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Letters from the WWI Battlefield: Paul Eliot Green

In celebration of Memorial Day, Documenting the American South honors World War I veteran and Pulitzer Prize winning playwright Paul Eliot Green.

Green was a North Carolina native, born and raised in Harnett County, where he worked on his father’s farm. In 1916, he began attending the University of North Carolina, but left less than a year later to enlist in the army and fight in "The Great War." In letters he sent home from 1917 to 1919, he discusses his training, his concern for his enlisted brother, his appreciation for French culture, and, indirectly, the bloodshed he witnesses on the front. After returning to the university in 1919, Green began writing plays, many of which looked back to his farm days in Harnett County, and he became famous for producing his plays outdoors—preferring his eclectic "symphonic drama" to the restrictive conventions of the commercial stage. He became a professor at UNC in 1923 and won the Pulitzer Prize in 1927 for In Abraham's Bosom.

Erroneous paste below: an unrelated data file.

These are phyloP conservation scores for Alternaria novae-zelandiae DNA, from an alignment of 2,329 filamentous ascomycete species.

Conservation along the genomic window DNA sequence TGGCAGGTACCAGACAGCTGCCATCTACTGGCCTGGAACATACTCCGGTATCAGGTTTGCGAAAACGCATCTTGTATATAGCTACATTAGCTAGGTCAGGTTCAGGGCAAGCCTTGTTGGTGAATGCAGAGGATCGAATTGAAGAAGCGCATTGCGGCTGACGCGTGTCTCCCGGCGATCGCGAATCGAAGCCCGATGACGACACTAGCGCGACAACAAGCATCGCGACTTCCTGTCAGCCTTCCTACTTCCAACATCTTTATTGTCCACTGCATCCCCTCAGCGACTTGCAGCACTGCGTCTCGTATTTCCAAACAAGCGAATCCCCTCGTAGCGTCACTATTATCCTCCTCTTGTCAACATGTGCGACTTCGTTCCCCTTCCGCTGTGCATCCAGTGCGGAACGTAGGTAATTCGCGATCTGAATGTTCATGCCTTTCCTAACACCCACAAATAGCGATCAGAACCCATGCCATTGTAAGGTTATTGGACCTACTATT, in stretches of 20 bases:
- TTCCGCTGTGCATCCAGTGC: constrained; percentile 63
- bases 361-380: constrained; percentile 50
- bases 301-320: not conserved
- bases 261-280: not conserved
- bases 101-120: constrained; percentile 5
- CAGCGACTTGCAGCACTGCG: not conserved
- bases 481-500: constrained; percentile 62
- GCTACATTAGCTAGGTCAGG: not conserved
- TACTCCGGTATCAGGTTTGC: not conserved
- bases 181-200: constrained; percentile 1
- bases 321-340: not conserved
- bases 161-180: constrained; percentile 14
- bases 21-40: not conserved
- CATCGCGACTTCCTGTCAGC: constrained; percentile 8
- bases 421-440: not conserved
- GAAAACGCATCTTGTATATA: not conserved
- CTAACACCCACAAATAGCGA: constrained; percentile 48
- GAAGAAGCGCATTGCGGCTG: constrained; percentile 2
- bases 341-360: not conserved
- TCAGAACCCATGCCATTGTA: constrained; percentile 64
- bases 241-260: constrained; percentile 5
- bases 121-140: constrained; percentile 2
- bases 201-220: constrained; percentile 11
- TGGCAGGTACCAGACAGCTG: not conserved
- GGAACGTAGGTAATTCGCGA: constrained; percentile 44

Green's letters can be found in the "North Carolinians and the Great War" digital collection, which examines how World War I shaped the lives of different North Carolinians on the battlefield and on the home front. Readers interested in North Carolina’s contributions to military history should also browse, "The North Carolina Experience, Beginnings to 1940," which collects books, letters, reports, posters, artifacts, songs, and oral histories about North Carolina, its people, and its history. Green's wartime letters are part of the Paul Green papers housed in UNC-Chapel Hill’s Southern Historical Collection.

Jennifer L. Larson